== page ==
[miningmx.com] — “PERHAPS it’s because I’m a great CEO?’ So jokes Sipho Nkosi, CEO of Exxaro Resources when asked why he thought Exxaro had gained nearly a third of its market value since February. “People see a lot of value on the coal side,’ he said. “We’ve given them a good story about where we’re taking the company.’
Where Exxaro believes it’s going is none other than becoming the country’s largest coal producer. That’s according to a statement in its recently issued annual report, a growth trajectory Nkosi said was a function of expanding its Grootegeluk coal mine and building another mine in the Waterberg, the Thabametsi project.
It currently produces about 45 million tonnes and hopes another 15 to 18 million tonnes from the Grootegeluk expansion and a further 12 million from Thabametsi. All in all, that’s up to 75 million tonnes/year. Against the backdrop that Anglo American sees coal production growth outside of the country, and BHP Billiton has long been short (if you see what I mean) on South African coal, there may be some merit in that.
Exxaro has it good at the moment. It holds 20% of Sishen Iron Ore Company producing a mineral that will now be negotiated on a quarterly basis rather than annually. This must surely have much to do with the pricemaking ability iron ore producers now have.
As mentioned, there is the 45.2 million tonnes of coal it produced last finanical year, equal to 65% of total revenue. These two minerals combined are a powerful commodity mix currently, the kind of mineral cocktail that has sent the likes of Anglo American divesting of its industrial minerals so it can have some of the same sexiness.
Analysts love the so-called “bulk products’ at the moment. “While we have been bullish on the outlook for pricing on bulk commodities for some time, the extent of the ramp up in global steel output has surprised even us,’ said Macquarie in a recent note.
Coal is a major part of this bullishness. Says Nedbank Securities: “We expect the thermal coal market to remain robust over the next quarter of 2010; price gains to date have proven this to be the case.’ And then again, in a Merrill Lynch report: “The outlook for Pacific thermal coal contract prices remains robust and we are upgrading our forecasts.’
Inevitably, there is a but.
Exxaro’s investment case is compromised by regulatory and infrastructural deficits in South Africa. Nkosi says he’s satisfied now that Eskom has successfully reviewed the phasing of its Medupi power plant to which the expansion of Grootegeluk was dedicated.
But granting of the World Bank loan to Eskom must have been a period of deep anxiety for Nkosi. Had Eskom been left seeking alternative funding, its already altered contract to supply Medupi with coal would have been changed again.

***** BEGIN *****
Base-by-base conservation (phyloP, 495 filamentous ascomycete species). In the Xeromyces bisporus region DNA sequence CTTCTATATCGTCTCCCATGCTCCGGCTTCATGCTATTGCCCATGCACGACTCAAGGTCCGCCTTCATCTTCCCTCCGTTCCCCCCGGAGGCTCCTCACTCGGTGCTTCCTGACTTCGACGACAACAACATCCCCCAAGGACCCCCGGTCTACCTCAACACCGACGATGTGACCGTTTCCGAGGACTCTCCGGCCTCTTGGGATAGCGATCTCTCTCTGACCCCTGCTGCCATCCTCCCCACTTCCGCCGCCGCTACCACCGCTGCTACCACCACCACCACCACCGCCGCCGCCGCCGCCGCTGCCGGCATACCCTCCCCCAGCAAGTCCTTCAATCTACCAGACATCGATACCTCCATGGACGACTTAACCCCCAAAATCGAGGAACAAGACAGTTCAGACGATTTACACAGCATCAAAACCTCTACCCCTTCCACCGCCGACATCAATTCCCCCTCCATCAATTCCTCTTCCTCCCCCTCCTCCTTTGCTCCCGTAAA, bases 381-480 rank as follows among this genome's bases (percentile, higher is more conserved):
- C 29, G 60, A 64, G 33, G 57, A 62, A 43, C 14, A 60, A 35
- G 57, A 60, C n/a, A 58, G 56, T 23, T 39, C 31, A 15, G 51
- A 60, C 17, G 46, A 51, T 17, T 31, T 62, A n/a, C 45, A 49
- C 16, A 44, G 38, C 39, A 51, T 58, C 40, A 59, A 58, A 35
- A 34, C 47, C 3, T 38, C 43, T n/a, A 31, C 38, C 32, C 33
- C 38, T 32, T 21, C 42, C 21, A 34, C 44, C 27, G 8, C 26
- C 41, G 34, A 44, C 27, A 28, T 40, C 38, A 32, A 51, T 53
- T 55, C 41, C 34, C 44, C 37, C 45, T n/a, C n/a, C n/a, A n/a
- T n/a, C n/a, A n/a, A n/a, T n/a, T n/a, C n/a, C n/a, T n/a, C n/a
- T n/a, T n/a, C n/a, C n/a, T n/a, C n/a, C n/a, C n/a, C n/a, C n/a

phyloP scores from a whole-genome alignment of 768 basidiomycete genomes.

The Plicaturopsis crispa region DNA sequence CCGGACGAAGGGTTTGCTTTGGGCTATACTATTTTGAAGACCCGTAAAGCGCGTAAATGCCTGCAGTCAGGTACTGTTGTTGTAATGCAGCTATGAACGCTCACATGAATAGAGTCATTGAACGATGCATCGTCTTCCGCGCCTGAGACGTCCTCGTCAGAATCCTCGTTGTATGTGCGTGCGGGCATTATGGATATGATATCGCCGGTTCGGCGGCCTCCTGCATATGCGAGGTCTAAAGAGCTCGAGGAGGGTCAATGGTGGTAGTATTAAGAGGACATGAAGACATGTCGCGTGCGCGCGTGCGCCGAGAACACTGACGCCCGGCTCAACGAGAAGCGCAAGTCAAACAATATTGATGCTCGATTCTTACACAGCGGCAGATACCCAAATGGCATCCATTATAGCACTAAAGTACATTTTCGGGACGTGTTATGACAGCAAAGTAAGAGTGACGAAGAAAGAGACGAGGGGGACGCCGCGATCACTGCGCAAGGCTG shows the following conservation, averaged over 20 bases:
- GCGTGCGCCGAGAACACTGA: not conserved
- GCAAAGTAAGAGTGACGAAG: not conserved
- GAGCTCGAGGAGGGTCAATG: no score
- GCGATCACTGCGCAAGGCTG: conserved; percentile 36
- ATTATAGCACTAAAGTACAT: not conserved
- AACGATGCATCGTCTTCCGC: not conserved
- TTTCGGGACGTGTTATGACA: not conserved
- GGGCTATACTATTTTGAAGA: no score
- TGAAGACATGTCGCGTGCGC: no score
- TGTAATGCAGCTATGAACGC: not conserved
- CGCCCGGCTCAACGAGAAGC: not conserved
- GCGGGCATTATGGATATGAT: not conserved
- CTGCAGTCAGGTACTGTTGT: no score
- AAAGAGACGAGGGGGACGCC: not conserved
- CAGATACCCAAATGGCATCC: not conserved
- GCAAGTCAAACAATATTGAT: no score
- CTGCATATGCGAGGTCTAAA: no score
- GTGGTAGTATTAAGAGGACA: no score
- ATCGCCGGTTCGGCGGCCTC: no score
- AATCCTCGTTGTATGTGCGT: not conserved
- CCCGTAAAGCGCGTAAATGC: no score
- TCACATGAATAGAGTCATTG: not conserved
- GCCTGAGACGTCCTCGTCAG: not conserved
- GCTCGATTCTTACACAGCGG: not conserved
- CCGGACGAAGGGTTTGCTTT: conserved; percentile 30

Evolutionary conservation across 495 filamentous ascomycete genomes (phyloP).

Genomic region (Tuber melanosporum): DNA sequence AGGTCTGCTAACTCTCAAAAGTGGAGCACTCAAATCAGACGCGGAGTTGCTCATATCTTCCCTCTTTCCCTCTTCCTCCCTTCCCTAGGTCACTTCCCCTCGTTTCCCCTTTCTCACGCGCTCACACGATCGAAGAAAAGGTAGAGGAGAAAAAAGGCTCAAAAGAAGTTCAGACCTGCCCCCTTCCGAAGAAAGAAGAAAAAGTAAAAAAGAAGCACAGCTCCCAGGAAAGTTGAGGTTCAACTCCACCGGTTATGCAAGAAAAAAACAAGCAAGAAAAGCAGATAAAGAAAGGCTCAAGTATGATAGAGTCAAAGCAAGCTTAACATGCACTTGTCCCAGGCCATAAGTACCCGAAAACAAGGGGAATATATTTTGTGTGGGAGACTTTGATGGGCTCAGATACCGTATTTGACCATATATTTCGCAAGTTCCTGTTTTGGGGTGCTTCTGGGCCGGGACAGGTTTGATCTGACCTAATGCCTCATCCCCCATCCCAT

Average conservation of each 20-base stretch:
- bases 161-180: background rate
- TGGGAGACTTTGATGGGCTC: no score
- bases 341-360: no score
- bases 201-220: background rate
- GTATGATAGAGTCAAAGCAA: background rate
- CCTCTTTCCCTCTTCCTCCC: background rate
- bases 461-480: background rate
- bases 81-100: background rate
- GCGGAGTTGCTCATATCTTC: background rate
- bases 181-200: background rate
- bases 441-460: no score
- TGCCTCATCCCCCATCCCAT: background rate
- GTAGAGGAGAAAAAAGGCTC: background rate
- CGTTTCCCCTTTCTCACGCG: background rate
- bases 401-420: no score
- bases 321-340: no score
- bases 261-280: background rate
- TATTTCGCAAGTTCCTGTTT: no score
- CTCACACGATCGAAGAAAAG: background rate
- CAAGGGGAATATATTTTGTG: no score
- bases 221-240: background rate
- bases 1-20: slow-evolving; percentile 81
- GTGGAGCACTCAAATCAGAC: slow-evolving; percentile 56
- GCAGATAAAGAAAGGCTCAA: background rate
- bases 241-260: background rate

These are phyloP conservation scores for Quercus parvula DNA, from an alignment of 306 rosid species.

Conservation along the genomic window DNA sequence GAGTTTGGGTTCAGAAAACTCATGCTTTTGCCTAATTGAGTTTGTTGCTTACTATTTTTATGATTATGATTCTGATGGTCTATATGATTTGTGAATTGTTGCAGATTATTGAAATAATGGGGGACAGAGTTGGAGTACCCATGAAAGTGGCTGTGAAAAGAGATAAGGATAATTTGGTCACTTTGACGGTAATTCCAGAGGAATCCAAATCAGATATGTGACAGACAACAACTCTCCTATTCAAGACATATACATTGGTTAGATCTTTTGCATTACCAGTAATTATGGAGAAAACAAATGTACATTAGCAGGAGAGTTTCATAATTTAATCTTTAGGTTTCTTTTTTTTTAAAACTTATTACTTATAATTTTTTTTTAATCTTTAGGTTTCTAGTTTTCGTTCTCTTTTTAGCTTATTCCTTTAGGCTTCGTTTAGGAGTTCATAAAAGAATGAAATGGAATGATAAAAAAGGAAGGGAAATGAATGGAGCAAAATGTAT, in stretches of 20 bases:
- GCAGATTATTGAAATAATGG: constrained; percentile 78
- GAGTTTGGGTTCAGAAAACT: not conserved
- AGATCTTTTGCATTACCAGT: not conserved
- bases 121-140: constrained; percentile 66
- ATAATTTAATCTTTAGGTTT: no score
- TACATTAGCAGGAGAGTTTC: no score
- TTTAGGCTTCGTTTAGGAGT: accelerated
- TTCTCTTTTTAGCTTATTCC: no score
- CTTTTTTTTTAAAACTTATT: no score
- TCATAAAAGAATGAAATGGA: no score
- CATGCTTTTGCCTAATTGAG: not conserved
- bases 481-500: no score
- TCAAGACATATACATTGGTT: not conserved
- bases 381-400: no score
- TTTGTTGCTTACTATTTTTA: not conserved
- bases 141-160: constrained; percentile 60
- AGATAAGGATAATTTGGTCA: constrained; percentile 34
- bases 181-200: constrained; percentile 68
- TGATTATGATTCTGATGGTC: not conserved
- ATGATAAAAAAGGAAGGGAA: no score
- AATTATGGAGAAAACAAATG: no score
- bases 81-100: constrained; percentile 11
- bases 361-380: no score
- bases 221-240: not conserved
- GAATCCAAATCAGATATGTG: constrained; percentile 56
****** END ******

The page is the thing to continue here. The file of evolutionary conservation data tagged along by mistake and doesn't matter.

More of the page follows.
“We’re now delivering coal (from Grootegeluk to Medupi) in the second quarter of 2012 compared to the last quarter of 2011,’ said Nkosi of Eskom’s recent decision to review the coal supply contract, due to run for 40 years.
“It made us adjust the development of the mine but now we’re going full steam ahead. We’ve started placing long lead items for development of the mine and plant. There could be some issues in regard to escalation of costs on placing items, but this has been factored in.’
Thabametsi is a mine that will supply the independent power producers (IPPs) in South Africa, but Nkosi confirms it can’t proceed until protocols governing how the IPPs are to operate are finalised. IPPs, such as Ipsa and CIC Energy, have been left standing for years waiting on Eskom to provide a framework for their integration into the power grid.
Nkosi claims to be satisfied with progress lately: “We’re pleased with advances between the mineral resources department and ourselves. So in next two years that one will be close, and we will move to Thabametsi. That is ready to go.’
The other problem is infrastructural. As more coal producers relocate to the Waterberg from Mpumalanga province, where South Africa’s coal has been historically located, improved rail facilities will be required.
Says Nkosi: “The country needs to deal with the issue of logistics and rail. If we can’t do this will have some serious challenges. The whole thing will collapse.’ He alludes to the possibility of private-public initiatives to help fund rail and freight developments.
Exxaro has other minerals in its offering including mineral sands and base metals. But these are clearly taking a backseat. Fact of the matter is that Exxaro is a coal proxy. There aren’t many mineral pure plays left on the JSE, let alone coal ones, and Exxaro is it.
As for the company’s zinc assets, Nkosi says the dataroom will soon be open ahead of divestment of the assets. “In due course will announce the data room is open and some players will be invited to come have a look at it,’ he says.